FACES OF THE NEWS: April 14, 2019
First, he had to contend with irate motorcycle riders. Then he had to deal with President Rodrigo Duterte’s decision to suspend the Motorcycle Crime Prevention Act that he had already signed.
Sen. Richard Gordon found himself defending the measure he authored that would require motorcycles to display a bigger, more visible front and rear license plate numbers.
Gordon insisted that the law was a deterrent against crime, especially drive-by shooting by people riding motorcycles.
But motorcycle riders complained that the bigger license plates could pose a safety concern because they could fly off at high speeds and hit both rider and passenger.
Gordon responded that the front license plates need not be made of metal and could be in the form of decals. The senator said he intended to defend his measure should he get to talk to the President.
The law, Gordon said, should be given a chance to be implemented before it is shot down.
Retired Lt. Gen. Jacinto Ligot, a former military comptroller of the Armed Forces of the Philippines, was convicted last week of six counts of perjury, for failing to properly declare properties worth P135 million in his statements of assets, liabilities and net worth (SALN) from 1998 to 2003.
Ligot, who was comptroller under Gen. Angelo Reyes, the late AFP chief, from 1999 to March 2001, was sentenced to six years in prison.
In its decision, the Sandiganbayan said Ligot “willfully and deliberately” asserted falsehoods in his SALN, when he “consciously and knowingly” omitted several properties in his SALN.
The list of Ligot’s unexplained wealth is long, ranging from real properties, including a BCDA condominium unit in Taguig City, several units at Paseo Parkview Condo in Makati City, and plots of land in the United States, to investments made through the AFP Savings and Loan Inc., and at least two vehicles.
Ligot was allowed to post bail as he appeals his conviction.
Maria Lourdes Sereno
Tit for tat. Former Chief Justice Maria Lourdes Sereno was ousted from office last year for allegedly filing an incomplete statement of assets, liabilities and net worth (SALN).
This time around, she is throwing back the same charge at President Rodrigo Duterte.
Sereno told reporters in Iloilo on April 8 that the President had the duty to explain the significant increase in his family’s earnings, instead of saying it was nobody’s business.
Speaking to reporters on the sidelines of a voters’ education forum on the University of the Philippines Visayas campus, Sereno said the explanation was necessary amid reports and allegations that members of the President’s family were involved in illegal drugs.
Contrary to the President’s statement, the former chief justice said the public had the right to know his source of wealth, as stipulated in the 1987 Constitution.
“If an official is suspiciously wealthy, there should be an explanation. And the explanation should be made public,” Sereno said.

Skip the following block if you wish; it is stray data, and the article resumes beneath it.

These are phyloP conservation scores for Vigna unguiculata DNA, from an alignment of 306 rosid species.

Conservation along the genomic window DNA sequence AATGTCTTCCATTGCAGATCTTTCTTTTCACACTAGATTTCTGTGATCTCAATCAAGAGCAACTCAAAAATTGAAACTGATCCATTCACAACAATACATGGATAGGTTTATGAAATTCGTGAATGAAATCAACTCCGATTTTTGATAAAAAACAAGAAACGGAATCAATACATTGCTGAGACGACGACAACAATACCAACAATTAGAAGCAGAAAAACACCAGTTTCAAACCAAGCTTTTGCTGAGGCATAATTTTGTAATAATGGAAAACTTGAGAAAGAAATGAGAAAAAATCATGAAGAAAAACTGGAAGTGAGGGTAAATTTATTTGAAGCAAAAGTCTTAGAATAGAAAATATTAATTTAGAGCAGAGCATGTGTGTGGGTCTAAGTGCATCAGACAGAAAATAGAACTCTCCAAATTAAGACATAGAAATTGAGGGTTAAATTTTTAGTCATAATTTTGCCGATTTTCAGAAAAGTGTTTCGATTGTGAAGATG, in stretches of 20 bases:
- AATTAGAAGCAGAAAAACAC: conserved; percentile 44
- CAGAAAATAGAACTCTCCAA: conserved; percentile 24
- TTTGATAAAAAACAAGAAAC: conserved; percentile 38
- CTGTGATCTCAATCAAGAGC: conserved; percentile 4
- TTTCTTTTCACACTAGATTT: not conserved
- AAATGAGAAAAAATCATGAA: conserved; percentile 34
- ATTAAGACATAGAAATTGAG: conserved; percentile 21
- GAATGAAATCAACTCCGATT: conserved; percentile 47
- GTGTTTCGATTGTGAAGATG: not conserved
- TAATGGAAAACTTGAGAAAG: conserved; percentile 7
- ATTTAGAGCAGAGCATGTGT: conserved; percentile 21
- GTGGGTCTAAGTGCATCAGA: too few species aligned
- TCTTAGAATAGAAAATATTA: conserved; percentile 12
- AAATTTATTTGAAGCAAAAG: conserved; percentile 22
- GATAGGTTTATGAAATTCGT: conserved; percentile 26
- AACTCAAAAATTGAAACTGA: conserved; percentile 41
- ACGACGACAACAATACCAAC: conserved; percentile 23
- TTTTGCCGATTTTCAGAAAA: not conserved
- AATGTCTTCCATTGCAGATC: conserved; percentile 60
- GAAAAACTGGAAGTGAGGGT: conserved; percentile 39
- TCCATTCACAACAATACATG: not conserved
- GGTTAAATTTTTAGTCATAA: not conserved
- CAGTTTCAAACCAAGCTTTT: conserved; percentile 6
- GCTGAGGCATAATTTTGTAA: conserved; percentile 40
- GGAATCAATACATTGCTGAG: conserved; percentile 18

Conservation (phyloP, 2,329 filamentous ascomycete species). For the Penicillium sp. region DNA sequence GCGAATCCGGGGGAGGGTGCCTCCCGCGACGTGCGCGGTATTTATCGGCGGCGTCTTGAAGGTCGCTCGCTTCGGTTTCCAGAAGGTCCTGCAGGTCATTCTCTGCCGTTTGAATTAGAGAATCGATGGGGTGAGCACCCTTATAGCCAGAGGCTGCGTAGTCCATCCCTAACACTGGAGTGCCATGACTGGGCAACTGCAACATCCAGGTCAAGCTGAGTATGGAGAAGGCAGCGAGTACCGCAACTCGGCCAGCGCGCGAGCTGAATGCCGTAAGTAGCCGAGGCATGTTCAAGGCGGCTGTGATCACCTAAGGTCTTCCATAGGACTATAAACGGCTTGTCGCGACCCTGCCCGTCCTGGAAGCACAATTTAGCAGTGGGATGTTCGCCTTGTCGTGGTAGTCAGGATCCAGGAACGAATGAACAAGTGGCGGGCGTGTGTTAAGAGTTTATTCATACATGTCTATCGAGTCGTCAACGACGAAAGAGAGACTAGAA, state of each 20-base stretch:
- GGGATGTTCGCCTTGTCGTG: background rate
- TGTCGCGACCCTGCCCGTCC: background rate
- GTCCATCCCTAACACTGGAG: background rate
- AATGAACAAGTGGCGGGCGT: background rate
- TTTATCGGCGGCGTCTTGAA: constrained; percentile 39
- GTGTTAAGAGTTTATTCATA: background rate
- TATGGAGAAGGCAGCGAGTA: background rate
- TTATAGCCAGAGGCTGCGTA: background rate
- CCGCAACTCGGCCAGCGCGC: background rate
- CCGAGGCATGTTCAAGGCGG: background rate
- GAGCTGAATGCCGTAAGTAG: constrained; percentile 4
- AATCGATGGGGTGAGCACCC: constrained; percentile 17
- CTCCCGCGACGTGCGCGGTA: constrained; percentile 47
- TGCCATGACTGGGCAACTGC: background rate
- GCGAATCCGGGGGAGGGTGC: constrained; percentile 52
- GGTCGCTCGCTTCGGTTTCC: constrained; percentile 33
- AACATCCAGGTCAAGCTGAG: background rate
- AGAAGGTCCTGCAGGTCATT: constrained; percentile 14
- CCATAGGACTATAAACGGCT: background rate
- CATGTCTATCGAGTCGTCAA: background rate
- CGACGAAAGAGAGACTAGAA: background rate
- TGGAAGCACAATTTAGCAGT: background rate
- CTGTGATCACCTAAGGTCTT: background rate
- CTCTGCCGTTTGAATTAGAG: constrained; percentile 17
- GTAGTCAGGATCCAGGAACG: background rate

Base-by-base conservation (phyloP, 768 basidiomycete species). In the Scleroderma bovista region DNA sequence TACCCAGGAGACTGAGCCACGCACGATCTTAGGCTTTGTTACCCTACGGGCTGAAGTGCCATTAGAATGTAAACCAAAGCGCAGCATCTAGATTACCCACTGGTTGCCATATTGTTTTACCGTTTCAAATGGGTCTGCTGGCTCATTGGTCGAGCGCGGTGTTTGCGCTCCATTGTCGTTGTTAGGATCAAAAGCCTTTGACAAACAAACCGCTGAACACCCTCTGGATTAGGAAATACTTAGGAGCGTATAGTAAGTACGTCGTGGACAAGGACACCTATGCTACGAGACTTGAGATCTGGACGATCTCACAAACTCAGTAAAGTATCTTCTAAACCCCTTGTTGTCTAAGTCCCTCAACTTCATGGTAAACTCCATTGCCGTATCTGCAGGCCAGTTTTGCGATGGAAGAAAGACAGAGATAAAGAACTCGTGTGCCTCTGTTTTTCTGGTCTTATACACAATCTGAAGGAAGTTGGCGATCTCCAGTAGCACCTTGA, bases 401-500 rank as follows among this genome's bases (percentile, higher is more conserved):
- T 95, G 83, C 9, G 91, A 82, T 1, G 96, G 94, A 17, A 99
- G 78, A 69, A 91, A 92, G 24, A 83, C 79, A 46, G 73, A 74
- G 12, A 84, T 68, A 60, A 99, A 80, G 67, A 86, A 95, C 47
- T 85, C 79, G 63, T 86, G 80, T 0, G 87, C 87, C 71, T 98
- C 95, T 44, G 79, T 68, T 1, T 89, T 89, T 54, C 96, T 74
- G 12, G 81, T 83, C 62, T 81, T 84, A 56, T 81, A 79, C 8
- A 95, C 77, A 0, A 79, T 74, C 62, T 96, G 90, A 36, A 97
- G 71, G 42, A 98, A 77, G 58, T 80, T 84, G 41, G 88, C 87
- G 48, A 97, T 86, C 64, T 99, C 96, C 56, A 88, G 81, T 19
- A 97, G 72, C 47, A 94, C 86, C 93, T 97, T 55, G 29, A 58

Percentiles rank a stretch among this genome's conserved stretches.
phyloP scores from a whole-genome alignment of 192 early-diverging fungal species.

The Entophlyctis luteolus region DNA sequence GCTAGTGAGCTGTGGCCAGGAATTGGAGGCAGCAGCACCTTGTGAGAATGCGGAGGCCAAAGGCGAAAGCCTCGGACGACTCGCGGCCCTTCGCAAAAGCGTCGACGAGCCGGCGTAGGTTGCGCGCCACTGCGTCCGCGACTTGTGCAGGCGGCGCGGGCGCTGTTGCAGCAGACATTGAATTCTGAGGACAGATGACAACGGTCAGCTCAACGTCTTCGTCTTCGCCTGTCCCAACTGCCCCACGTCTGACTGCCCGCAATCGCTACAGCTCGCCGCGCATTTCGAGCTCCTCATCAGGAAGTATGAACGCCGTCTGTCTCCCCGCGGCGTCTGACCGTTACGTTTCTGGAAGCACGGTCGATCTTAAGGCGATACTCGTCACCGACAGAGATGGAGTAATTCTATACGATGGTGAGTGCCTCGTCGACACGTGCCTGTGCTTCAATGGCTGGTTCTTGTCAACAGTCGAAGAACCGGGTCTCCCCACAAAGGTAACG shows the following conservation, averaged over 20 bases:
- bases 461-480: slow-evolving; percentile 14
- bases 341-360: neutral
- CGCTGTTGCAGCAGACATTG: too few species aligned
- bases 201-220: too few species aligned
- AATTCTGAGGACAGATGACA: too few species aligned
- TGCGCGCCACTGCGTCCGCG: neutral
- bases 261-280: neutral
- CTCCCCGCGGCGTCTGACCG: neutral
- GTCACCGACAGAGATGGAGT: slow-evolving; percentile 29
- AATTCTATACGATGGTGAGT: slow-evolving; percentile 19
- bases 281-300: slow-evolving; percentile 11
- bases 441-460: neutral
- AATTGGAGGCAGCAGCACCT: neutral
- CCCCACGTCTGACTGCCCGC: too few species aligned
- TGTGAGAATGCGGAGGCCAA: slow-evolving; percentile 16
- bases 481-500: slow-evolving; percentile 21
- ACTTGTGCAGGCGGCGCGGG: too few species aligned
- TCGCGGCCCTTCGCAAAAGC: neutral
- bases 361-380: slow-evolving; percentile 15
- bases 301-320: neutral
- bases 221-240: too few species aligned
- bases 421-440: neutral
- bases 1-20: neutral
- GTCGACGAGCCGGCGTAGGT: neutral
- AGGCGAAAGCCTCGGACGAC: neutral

In 2018, pomp and grandeur accompanied the reinterment of Luis Taruc’s ashes at his birthplace in San Luis, Pampanga.
Taruc, arguably the most recognized leader of the Hukbo ng Bayan Laban sa Hapon (Hukbalahap), would have been unaccustomed to the ceremonies.
But 77 years since the Hukbalahap waged an unrelenting guerrilla campaign against the invading Japanese Imperial Army during World War II, Taruc and his fellow fighters finally got well-deserved recognition.
The Hukbalahap, or Huks, engaged the Japanese invaders in 2,000 combat operations between 1942 and 1945.
But because of their affiliation with socialists, the Huks were denied recognition as well as their pension by the Philippine and American governments.
The old Communist Party of the Philippines, which was founded in 1930, merged with the Socialist Party of the Philippines and formed the Hukbalahap.
The Huks became the Hukbong Mapagpalaya ng Bayan after the war.
After the results of Tuesday’s election were unveiled, Prime Minister Benjamin Netanyahu sought to form a right-wing coalition that could help him fight off a possible indictment for corruption.
The 69-year-old premier remained on course to become Israel’s longest-serving prime minister later this year, even longer than David Ben-Gurion, the father of the Jewish nation.
Netanyahu has so far been premier for a total of more than 13 years but he also faces the ignominy of becoming the first sitting prime minister to be indicted.
The election was seen as a referendum on the prime minister, who won a fifth term.
The results reflected his deft political skills, Israel’s shift to the right and wide satisfaction with Netanyahu’s achievements.
Although the results also reflected the fact that many voters were fed up with Netanyahu, that did not stop President Reuven Rivlin from asking the premier to form a government, a process that could take days, or even weeks.
WikiLeaks founder Julian Assange found himself in jail in south London after a dramatic end to his seven-year stay at the Ecuadorian embassy.
The 47-year-old Australian sought asylum at the embassy in 2012 after a British judge ruled that he should be extradited to Sweden.
However, relations with his Ecuadorian hosts soured because Assange supposedly leaked personal information about Ecuador President Lenin Moreno who consequently pulled his asylum, canceled his citizenship and allowed British police to remove Assange from the embassy.
A British judge found him guilty of disobeying his bail terms.
He now faces a year in prison when he is sentenced on a still undetermined date. His separate extradition to the United States is set to be heard next by video-link at the Westminster Magistrates Court on May 2.
If Assange is extradited, US authorities could add more charges and detain him in an American prison for an undetermined period.
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